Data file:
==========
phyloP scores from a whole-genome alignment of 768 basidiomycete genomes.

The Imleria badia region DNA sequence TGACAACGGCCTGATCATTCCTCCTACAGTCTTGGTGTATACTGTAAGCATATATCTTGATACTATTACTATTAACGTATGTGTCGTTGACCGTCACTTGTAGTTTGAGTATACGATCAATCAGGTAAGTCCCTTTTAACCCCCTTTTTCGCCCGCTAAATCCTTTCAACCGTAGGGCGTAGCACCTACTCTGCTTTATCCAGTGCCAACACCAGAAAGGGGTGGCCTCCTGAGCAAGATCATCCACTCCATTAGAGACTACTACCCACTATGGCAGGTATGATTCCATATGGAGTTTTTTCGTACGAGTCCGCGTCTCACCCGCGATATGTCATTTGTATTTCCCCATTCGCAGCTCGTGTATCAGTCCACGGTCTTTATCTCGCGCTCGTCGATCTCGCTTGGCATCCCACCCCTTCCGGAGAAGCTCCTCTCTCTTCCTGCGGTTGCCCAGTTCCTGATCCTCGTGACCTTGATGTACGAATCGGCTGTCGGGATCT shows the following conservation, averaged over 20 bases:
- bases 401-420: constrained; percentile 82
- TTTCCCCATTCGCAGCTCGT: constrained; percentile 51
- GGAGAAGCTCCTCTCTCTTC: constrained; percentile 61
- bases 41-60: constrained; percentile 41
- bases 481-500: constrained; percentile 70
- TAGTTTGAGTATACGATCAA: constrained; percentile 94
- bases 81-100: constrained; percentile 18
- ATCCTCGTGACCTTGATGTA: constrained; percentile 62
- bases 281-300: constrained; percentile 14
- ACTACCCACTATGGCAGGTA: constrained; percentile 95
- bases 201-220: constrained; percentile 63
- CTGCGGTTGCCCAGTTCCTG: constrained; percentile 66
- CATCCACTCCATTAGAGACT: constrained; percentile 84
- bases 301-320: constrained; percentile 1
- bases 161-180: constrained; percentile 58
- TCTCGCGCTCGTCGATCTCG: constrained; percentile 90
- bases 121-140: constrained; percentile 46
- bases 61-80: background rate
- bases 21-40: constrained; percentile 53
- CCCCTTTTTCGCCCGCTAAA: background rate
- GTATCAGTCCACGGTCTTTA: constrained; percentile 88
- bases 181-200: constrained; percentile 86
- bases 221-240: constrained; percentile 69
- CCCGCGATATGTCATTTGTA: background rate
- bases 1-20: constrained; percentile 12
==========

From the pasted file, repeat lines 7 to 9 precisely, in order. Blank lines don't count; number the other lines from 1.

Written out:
- bases 481-500: constrained; percentile 70
- TAGTTTGAGTATACGATCAA: constrained; percentile 94
- bases 81-100: constrained; percentile 18